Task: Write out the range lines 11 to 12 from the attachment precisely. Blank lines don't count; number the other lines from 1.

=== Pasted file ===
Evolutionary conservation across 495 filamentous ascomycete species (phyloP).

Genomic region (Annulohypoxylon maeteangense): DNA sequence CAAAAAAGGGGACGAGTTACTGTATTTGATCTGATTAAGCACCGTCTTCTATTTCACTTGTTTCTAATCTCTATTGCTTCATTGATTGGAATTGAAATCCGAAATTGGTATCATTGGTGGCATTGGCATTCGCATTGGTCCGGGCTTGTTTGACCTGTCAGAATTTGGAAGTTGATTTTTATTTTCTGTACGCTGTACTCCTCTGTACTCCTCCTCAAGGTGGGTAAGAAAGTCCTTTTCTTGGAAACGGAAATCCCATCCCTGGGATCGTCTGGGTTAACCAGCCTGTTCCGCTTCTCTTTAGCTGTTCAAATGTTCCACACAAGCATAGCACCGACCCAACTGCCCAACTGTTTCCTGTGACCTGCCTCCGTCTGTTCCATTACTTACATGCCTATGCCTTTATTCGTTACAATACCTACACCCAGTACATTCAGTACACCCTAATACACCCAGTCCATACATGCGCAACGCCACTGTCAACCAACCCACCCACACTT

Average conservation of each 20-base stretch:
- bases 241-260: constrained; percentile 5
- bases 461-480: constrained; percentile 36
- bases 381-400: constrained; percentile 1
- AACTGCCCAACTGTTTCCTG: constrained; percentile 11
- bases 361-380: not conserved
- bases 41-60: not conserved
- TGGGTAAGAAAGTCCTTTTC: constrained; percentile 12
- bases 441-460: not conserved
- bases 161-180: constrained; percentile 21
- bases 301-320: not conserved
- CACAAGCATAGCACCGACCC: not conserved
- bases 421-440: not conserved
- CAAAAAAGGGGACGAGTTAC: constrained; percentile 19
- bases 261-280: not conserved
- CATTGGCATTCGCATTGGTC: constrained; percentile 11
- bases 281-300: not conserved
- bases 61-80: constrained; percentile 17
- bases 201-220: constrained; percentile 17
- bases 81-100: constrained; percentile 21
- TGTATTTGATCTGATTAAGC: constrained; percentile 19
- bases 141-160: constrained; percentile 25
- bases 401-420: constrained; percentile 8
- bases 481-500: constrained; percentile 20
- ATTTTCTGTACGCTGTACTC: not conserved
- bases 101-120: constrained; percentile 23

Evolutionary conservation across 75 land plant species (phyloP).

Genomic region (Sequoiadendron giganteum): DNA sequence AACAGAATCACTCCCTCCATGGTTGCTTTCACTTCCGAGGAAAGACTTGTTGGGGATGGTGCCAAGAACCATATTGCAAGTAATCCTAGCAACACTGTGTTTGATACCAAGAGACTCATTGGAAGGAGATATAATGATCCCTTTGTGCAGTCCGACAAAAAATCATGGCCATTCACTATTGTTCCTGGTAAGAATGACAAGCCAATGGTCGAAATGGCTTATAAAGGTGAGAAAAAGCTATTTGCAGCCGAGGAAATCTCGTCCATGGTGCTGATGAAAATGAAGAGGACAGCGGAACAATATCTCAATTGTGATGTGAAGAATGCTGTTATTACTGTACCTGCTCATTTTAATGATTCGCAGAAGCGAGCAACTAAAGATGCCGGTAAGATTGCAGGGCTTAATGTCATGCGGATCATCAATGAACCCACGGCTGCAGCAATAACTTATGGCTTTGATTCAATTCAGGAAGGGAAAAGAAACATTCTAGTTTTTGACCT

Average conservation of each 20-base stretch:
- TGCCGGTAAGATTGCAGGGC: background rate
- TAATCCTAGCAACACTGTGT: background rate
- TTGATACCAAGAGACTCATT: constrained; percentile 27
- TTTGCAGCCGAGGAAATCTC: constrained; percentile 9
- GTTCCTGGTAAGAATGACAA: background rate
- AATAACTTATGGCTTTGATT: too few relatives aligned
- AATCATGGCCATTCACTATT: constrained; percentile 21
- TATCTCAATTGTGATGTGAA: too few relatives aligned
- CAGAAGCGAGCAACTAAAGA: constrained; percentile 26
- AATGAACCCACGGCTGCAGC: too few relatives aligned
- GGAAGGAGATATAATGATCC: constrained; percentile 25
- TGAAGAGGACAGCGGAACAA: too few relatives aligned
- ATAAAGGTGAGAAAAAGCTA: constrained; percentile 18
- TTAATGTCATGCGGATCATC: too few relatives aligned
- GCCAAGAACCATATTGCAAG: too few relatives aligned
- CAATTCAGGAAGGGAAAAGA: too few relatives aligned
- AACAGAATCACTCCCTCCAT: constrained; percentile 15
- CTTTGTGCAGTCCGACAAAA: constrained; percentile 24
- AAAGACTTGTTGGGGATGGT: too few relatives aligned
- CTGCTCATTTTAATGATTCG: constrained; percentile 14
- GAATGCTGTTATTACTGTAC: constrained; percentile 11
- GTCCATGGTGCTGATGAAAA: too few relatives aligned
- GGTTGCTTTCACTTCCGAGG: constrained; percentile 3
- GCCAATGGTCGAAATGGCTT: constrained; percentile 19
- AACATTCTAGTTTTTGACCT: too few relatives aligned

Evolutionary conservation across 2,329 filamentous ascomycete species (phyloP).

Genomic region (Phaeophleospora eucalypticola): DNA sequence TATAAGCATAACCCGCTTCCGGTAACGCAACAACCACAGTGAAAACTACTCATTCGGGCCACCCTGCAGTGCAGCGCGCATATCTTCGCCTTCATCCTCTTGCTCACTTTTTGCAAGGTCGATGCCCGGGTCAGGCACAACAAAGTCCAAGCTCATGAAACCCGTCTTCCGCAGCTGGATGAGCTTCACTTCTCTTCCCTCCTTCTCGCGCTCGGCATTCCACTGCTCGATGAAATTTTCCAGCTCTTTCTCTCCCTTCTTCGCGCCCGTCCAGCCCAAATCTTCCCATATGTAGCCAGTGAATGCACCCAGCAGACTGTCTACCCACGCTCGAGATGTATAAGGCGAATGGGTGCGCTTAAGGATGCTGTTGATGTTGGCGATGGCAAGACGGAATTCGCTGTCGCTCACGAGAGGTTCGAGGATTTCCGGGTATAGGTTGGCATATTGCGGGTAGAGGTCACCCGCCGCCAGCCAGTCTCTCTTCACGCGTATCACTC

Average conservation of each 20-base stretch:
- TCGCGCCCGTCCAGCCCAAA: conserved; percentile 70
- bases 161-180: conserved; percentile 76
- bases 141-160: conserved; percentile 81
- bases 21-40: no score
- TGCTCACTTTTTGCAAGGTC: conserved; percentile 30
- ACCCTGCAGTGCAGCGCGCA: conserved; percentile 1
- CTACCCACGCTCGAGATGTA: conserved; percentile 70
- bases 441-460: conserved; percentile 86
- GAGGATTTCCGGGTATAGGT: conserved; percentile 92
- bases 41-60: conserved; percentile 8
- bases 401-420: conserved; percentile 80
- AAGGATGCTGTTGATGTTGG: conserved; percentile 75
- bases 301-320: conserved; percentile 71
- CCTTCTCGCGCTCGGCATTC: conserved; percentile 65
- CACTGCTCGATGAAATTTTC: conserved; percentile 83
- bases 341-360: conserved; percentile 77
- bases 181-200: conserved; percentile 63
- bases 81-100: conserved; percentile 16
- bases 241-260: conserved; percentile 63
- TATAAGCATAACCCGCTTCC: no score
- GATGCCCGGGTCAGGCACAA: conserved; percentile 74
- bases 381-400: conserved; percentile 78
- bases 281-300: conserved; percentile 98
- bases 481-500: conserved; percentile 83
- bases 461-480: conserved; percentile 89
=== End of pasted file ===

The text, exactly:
- bases 441-460: not conserved
- bases 161-180: constrained; percentile 21